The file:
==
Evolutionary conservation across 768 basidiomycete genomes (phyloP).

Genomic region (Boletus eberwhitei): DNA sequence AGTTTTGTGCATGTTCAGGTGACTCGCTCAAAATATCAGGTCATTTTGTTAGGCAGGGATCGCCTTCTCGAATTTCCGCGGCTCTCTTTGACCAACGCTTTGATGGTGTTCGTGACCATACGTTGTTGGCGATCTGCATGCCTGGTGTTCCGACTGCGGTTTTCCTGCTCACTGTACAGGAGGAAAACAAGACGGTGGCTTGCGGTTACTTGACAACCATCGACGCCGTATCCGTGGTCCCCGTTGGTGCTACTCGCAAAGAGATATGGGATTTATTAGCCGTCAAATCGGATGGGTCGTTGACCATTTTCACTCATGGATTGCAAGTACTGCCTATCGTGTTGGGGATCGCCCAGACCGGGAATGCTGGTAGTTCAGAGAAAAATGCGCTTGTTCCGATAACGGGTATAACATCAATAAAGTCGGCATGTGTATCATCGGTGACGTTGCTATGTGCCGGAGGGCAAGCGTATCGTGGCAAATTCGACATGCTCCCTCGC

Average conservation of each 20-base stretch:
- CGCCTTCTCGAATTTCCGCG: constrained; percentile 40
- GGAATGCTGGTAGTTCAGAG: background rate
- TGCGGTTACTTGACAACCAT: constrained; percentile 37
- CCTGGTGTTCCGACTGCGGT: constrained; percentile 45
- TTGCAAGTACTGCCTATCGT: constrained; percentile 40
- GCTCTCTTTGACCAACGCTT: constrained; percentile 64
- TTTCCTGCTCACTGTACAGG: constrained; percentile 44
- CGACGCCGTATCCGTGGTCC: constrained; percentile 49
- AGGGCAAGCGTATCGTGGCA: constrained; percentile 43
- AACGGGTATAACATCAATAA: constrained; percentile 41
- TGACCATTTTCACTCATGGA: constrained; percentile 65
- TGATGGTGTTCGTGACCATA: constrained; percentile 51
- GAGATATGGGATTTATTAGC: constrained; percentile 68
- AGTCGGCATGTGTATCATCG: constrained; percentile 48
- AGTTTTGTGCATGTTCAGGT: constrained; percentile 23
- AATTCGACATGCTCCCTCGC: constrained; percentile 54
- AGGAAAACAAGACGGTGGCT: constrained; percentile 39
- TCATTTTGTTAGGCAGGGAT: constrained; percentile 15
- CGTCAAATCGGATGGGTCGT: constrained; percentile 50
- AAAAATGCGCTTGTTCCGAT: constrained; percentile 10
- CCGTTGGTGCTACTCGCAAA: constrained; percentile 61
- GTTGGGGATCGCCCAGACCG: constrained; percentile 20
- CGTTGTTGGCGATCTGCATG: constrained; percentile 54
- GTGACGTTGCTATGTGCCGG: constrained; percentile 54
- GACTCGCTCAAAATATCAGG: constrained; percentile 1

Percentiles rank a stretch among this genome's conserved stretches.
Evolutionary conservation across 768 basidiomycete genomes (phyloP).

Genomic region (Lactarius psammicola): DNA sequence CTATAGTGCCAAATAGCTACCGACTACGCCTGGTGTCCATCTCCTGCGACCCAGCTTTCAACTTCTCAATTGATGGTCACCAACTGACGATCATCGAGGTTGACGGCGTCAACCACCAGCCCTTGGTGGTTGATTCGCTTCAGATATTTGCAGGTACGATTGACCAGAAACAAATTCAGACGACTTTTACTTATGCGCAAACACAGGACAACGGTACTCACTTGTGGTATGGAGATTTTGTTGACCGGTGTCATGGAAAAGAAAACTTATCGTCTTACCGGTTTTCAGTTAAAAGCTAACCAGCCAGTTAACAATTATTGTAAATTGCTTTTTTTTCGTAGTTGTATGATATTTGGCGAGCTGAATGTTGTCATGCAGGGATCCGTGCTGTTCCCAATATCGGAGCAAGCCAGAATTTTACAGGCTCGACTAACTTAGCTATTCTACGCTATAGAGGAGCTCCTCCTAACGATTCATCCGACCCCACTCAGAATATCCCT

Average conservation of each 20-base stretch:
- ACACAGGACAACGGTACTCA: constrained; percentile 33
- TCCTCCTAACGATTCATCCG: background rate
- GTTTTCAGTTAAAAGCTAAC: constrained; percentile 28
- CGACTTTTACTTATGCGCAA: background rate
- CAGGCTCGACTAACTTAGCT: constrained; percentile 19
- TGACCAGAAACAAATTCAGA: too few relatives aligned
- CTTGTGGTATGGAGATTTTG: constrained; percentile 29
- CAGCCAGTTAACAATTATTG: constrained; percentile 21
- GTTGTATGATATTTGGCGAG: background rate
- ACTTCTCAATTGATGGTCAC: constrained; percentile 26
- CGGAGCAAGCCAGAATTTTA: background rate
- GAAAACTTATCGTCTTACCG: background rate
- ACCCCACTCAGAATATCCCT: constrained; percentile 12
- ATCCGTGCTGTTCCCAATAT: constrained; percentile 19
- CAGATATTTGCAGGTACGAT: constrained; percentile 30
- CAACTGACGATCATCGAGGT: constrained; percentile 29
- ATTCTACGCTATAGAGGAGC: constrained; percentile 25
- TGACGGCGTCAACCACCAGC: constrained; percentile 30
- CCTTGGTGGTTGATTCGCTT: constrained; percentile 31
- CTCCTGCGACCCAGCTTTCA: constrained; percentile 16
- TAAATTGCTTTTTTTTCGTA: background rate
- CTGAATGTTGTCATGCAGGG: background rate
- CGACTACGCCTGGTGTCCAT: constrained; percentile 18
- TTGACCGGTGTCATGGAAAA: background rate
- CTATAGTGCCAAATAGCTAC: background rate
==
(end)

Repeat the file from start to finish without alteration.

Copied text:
Evolutionary conservation across 768 basidiomycete genomes (phyloP).

Genomic region (Boletus eberwhitei): DNA sequence AGTTTTGTGCATGTTCAGGTGACTCGCTCAAAATATCAGGTCATTTTGTTAGGCAGGGATCGCCTTCTCGAATTTCCGCGGCTCTCTTTGACCAACGCTTTGATGGTGTTCGTGACCATACGTTGTTGGCGATCTGCATGCCTGGTGTTCCGACTGCGGTTTTCCTGCTCACTGTACAGGAGGAAAACAAGACGGTGGCTTGCGGTTACTTGACAACCATCGACGCCGTATCCGTGGTCCCCGTTGGTGCTACTCGCAAAGAGATATGGGATTTATTAGCCGTCAAATCGGATGGGTCGTTGACCATTTTCACTCATGGATTGCAAGTACTGCCTATCGTGTTGGGGATCGCCCAGACCGGGAATGCTGGTAGTTCAGAGAAAAATGCGCTTGTTCCGATAACGGGTATAACATCAATAAAGTCGGCATGTGTATCATCGGTGACGTTGCTATGTGCCGGAGGGCAAGCGTATCGTGGCAAATTCGACATGCTCCCTCGC

Average conservation of each 20-base stretch:
- CGCCTTCTCGAATTTCCGCG: constrained; percentile 40
- GGAATGCTGGTAGTTCAGAG: background rate
- TGCGGTTACTTGACAACCAT: constrained; percentile 37
- CCTGGTGTTCCGACTGCGGT: constrained; percentile 45
- TTGCAAGTACTGCCTATCGT: constrained; percentile 40
- GCTCTCTTTGACCAACGCTT: constrained; percentile 64
- TTTCCTGCTCACTGTACAGG: constrained; percentile 44
- CGACGCCGTATCCGTGGTCC: constrained; percentile 49
- AGGGCAAGCGTATCGTGGCA: constrained; percentile 43
- AACGGGTATAACATCAATAA: constrained; percentile 41
- TGACCATTTTCACTCATGGA: constrained; percentile 65
- TGATGGTGTTCGTGACCATA: constrained; percentile 51
- GAGATATGGGATTTATTAGC: constrained; percentile 68
- AGTCGGCATGTGTATCATCG: constrained; percentile 48
- AGTTTTGTGCATGTTCAGGT: constrained; percentile 23
- AATTCGACATGCTCCCTCGC: constrained; percentile 54
- AGGAAAACAAGACGGTGGCT: constrained; percentile 39
- TCATTTTGTTAGGCAGGGAT: constrained; percentile 15
- CGTCAAATCGGATGGGTCGT: constrained; percentile 50
- AAAAATGCGCTTGTTCCGAT: constrained; percentile 10
- CCGTTGGTGCTACTCGCAAA: constrained; percentile 61
- GTTGGGGATCGCCCAGACCG: constrained; percentile 20
- CGTTGTTGGCGATCTGCATG: constrained; percentile 54
- GTGACGTTGCTATGTGCCGG: constrained; percentile 54
- GACTCGCTCAAAATATCAGG: constrained; percentile 1

Percentiles rank a stretch among this genome's conserved stretches.
Evolutionary conservation across 768 basidiomycete genomes (phyloP).

Genomic region (Lactarius psammicola): DNA sequence CTATAGTGCCAAATAGCTACCGACTACGCCTGGTGTCCATCTCCTGCGACCCAGCTTTCAACTTCTCAATTGATGGTCACCAACTGACGATCATCGAGGTTGACGGCGTCAACCACCAGCCCTTGGTGGTTGATTCGCTTCAGATATTTGCAGGTACGATTGACCAGAAACAAATTCAGACGACTTTTACTTATGCGCAAACACAGGACAACGGTACTCACTTGTGGTATGGAGATTTTGTTGACCGGTGTCATGGAAAAGAAAACTTATCGTCTTACCGGTTTTCAGTTAAAAGCTAACCAGCCAGTTAACAATTATTGTAAATTGCTTTTTTTTCGTAGTTGTATGATATTTGGCGAGCTGAATGTTGTCATGCAGGGATCCGTGCTGTTCCCAATATCGGAGCAAGCCAGAATTTTACAGGCTCGACTAACTTAGCTATTCTACGCTATAGAGGAGCTCCTCCTAACGATTCATCCGACCCCACTCAGAATATCCCT

Average conservation of each 20-base stretch:
- ACACAGGACAACGGTACTCA: constrained; percentile 33
- TCCTCCTAACGATTCATCCG: background rate
- GTTTTCAGTTAAAAGCTAAC: constrained; percentile 28
- CGACTTTTACTTATGCGCAA: background rate
- CAGGCTCGACTAACTTAGCT: constrained; percentile 19
- TGACCAGAAACAAATTCAGA: too few relatives aligned
- CTTGTGGTATGGAGATTTTG: constrained; percentile 29
- CAGCCAGTTAACAATTATTG: constrained; percentile 21
- GTTGTATGATATTTGGCGAG: background rate
- ACTTCTCAATTGATGGTCAC: constrained; percentile 26
- CGGAGCAAGCCAGAATTTTA: background rate
- GAAAACTTATCGTCTTACCG: background rate
- ACCCCACTCAGAATATCCCT: constrained; percentile 12
- ATCCGTGCTGTTCCCAATAT: constrained; percentile 19
- CAGATATTTGCAGGTACGAT: constrained; percentile 30
- CAACTGACGATCATCGAGGT: constrained; percentile 29
- ATTCTACGCTATAGAGGAGC: constrained; percentile 25
- TGACGGCGTCAACCACCAGC: constrained; percentile 30
- CCTTGGTGGTTGATTCGCTT: constrained; percentile 31
- CTCCTGCGACCCAGCTTTCA: constrained; percentile 16
- TAAATTGCTTTTTTTTCGTA: background rate
- CTGAATGTTGTCATGCAGGG: background rate
- CGACTACGCCTGGTGTCCAT: constrained; percentile 18
- TTGACCGGTGTCATGGAAAA: background rate
- CTATAGTGCCAAATAGCTAC: background rate